An extensive study into the workforce has found that happy workers are more productive. Stop the presses!
This may not sound like breaking news, but it should sound the alarm for many companies struggling to engage their workforces.
We’ve all seen the headlines about toxic company cultures, specifically around men in power. Not every boss is a great leader and not every workplace is one where people enjoy spending their time.
The aforementioned research by Oxford University’s Saïd Business School found happy workers to be 13 percent more productive when happy. Enhanced productivity means more satisfied customers, better processes, more idea-sharing, and additional deals being closed.
So why isn’t culture the No. 1 priority for every company in the world? Wouldn’t businesses be unstoppable if they could just figure out the people side of their business?
It’s a global issue
One reason building a positive culture is difficult is the work force’s overall feeling toward their careers. We already know that Americans are struggling to find vocational happiness, as more than half of the population is reportedly unhappy at work.
And we’re not the only ones. The interesting thing about this study coming from the UK is that recent research into the mood of the country has found that paid work is ranked near the bottom in terms of activities that make the population happy.
Negative leadership, inconsistent raises, long commutes and longer hours are just a few of the reasons professionals around the world seem to be fed up with working. Throw in a global pandemic – during which many of us have been able to spend more time with friends and families – and we’re at a whole new level of discontentment with the traditional work engagement.
An optimist will see this overall state of the workplace as an opportunity for improvement. But we can only improve something by taking action.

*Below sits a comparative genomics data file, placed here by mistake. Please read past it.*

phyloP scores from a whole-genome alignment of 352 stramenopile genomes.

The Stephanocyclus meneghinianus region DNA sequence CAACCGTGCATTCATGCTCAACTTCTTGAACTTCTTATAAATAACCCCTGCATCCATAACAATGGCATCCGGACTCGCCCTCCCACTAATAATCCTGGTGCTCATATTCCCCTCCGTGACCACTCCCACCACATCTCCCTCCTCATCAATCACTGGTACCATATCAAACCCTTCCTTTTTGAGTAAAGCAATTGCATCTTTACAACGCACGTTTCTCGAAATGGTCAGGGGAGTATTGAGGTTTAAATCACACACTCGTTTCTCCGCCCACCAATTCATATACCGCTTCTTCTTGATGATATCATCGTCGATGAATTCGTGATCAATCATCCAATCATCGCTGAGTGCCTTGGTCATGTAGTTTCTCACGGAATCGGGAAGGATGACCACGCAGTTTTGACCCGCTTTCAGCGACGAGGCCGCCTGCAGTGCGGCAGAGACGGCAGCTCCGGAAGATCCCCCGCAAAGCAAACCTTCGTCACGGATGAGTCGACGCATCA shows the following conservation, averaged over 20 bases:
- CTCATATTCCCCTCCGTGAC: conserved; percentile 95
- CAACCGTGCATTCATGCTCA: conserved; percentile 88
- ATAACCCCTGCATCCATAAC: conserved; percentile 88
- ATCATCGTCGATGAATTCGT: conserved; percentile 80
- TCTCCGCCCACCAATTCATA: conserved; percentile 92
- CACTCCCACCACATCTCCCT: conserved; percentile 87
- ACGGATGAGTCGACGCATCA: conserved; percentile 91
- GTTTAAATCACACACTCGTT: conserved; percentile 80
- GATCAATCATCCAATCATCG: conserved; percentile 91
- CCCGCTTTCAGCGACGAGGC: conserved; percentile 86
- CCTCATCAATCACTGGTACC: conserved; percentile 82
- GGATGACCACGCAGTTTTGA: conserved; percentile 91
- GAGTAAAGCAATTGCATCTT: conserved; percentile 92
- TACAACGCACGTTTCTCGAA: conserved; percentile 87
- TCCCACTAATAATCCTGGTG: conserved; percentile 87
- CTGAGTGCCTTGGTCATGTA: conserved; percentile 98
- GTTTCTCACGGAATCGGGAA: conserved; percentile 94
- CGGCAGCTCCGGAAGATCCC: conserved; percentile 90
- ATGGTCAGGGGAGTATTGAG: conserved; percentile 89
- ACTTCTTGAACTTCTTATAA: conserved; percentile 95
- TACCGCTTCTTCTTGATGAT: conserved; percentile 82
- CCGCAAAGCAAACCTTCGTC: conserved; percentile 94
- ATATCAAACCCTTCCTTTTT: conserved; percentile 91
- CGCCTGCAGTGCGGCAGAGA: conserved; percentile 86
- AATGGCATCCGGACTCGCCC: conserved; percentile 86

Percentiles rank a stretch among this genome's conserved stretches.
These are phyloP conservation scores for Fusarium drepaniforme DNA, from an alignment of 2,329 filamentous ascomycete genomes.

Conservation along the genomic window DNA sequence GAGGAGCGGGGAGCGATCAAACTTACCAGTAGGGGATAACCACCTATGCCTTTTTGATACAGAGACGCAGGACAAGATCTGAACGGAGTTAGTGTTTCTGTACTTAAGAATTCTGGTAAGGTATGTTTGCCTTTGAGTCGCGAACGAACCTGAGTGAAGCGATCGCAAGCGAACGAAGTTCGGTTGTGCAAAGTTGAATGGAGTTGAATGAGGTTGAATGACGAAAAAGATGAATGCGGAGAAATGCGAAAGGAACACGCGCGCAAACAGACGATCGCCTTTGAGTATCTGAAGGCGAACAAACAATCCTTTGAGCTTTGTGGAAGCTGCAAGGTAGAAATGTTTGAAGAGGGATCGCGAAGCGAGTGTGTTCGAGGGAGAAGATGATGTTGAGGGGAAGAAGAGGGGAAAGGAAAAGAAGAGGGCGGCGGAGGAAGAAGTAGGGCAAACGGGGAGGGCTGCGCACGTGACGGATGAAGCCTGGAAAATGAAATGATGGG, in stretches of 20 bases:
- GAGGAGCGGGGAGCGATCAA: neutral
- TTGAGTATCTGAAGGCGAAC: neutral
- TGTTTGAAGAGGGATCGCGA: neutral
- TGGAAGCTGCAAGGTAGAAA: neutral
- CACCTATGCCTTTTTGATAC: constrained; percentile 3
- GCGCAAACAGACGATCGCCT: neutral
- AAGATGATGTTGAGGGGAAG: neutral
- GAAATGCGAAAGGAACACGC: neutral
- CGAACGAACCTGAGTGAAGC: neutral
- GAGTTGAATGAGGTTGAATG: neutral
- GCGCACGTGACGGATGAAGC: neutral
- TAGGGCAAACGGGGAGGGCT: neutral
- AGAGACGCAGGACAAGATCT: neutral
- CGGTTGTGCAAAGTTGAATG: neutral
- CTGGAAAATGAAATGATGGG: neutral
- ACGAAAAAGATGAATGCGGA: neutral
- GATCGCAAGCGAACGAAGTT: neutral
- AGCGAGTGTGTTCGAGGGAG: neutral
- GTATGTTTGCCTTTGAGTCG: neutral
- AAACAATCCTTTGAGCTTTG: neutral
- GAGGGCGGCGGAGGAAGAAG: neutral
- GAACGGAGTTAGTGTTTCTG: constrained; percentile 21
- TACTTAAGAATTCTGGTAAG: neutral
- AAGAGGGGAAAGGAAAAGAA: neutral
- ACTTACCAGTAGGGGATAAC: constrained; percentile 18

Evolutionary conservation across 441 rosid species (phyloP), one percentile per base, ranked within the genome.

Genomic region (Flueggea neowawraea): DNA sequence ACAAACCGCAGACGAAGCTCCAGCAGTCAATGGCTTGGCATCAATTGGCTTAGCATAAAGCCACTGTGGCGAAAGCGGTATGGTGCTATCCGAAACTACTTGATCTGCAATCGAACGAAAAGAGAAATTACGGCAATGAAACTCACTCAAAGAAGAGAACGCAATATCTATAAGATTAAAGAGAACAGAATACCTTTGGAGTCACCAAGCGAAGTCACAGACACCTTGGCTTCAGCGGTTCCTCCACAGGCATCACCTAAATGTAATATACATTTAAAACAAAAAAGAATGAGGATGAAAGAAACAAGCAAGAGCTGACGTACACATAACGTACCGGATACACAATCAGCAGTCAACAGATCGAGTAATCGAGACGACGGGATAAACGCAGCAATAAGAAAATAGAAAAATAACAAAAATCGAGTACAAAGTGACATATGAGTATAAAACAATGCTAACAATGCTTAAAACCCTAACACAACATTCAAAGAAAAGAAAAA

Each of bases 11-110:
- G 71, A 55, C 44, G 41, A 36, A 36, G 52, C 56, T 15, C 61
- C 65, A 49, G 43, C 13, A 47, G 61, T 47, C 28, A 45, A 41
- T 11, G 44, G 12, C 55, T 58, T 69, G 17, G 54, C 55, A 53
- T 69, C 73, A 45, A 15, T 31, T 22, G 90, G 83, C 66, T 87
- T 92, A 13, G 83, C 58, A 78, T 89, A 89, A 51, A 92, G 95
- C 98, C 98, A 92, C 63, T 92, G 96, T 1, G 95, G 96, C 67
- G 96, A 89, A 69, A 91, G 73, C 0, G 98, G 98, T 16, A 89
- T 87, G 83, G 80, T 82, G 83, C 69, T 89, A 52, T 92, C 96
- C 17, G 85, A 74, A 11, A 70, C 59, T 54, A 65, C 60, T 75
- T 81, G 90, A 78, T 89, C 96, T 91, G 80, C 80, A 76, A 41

Be the change
If you see holes in your company’s culture, don’t be afraid to speak up. The best leaders in American businesses are willing to listen to their people. Companies like Chick-fil-A have built reputations as great places to work because they respect their people and offer opportunities for advancement, as well as forums for offering ideas and speaking their minds.
If your opinions are not welcome where you work, then you weren’t valued there in the first place and it might be time to look for another company.
Happy workplaces aren’t exactly unicorns, but they can take some digging to find. When you’re considering joining a new company, research them online and on social media to find out what current and past employees have to say about their experiences.
While you’re looking, stay positive and patient. There are definitely leadership teams out there looking for hard-working, dedicated employees. They understand the connection between your happiness and productivity, and they’re willing to put programs in place to ensure your ongoing satisfaction as an employee.
Joe Szynkowski is a Sr. Director for NuVinAir Global, a Dallas-based company disrupting the automotive industry. Thanks to technology, he does so happily from his home east of Marion. Check out www.workhappiest.com for his WorkHappy Spotlights or email Joe@TheUpWriteGroup.com for more guidance on finding career joy.
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